Settlement reached over Apex chemical explosion
Posted July 23, 2009 12:54 p.m. EDT
Updated July 23, 2009 10:10 p.m. EDT
Apex, N.C. — A federal judge on Thursday approved a preliminary settlement agreement to compensate Apex residents who had to leave their homes and businesses in October 2006 after an explosion and fire at a hazardous waste facility.
The Environmental Quality Industrial Services facility erupted into a fireball on Oct. 5, 2006, and officials ordered about 17,000 people to evacuate because they feared that toxic chemicals were in the plume of smoke that spread over Apex.
Residents sued EQ and some of the companies that sent oxygen canisters to the facility for disposal. Investigators have determined that improperly stored canisters caused the rapid spread of the fire throughout the facility.
Some residents alleged health problems from exposure to the smoke from the fire, but environmental tests taken during and after the evacuation showed no harmful effects from the plume.
Under the , which Senior U.S. District Judge Earl Britt signed off on, EQ and two Alabama-based companies agreed to pay up to $750 to each household that evacuated to compensate for the trouble of leaving their home and incidental expenses incurred. Businesses that were forced to close during the evacuation would receive up to $2,500.
The payments would be in addition to earlier payments from EQ to compensate for evacuation expenses.
Denise Hatzidakis not only had to get out of her home but she had to temporarily close the restaurant she owns with her husband.
“People didn’t want to come back to Apex. Even Apex people didn’t want to come back to the evacuation zone because nobody was sure what it was all about,” Hatzidakis said.
Hatzidakis signed onto the class action lawsuit and said it's been a long a difficult three year process.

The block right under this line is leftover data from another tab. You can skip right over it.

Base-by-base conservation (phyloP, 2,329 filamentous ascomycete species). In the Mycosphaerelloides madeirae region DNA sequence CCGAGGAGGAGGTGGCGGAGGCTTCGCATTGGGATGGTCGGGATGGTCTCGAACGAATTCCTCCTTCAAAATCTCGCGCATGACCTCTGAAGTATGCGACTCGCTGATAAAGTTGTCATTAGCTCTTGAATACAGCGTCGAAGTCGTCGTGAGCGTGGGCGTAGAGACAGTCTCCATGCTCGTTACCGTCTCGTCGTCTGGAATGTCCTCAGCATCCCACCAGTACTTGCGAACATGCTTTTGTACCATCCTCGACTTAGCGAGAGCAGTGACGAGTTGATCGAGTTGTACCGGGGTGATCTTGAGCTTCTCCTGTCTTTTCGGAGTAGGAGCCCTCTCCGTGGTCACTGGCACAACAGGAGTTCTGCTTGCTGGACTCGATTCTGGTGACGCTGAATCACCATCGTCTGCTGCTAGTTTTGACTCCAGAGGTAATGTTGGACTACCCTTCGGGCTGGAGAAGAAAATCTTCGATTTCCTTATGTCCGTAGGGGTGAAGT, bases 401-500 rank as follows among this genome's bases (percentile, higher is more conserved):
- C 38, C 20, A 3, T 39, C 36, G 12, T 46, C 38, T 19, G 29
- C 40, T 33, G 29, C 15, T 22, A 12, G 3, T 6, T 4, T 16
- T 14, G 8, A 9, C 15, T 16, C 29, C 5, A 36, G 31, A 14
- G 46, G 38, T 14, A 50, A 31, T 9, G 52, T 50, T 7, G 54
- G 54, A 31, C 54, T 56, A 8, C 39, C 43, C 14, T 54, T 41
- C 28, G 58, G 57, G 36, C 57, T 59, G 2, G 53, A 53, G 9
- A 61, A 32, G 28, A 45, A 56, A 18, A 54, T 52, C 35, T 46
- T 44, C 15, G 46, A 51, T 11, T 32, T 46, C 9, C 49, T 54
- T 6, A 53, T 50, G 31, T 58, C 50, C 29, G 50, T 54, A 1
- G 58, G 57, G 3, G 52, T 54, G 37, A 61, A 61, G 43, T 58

Hatzidakis said for her it was less about the compensation and more about holding EQ accountable.
“I understand totally that hazardous chemicals are going to happen, especially as our technology grows, but the people who sign up to take responsibility for taking care of this need to be held responsible and do the right thing by them,” Hatzidakis said.
Apex Mayor Keith Weatherly said he was pleased a settlement was reached in the case, and some residents said they hope to finally put the incident behind them.
"It's the right thing to do," resident Greg Chesney said. "I don't think any of us really knew (EQ was) there, and just based on what we heard, that's kind of a dangerous thing to have next door to residential neighborhoods."
Residents and business owners have the choice of accepting the settlement or opting out and pursuing their own lawsuit. Britt has scheduled an Oct. 6 hearing to judge the overall fairness of the settlement.
Attorney fees makes up about $3 million of the settlement total.
EQ previously reimbursed the town of Apex more than $200,000 for its costs in responding to the fire and handling the evacuation.
The company also agreed not to reopen the facility to settle a state fine over environmental violations there.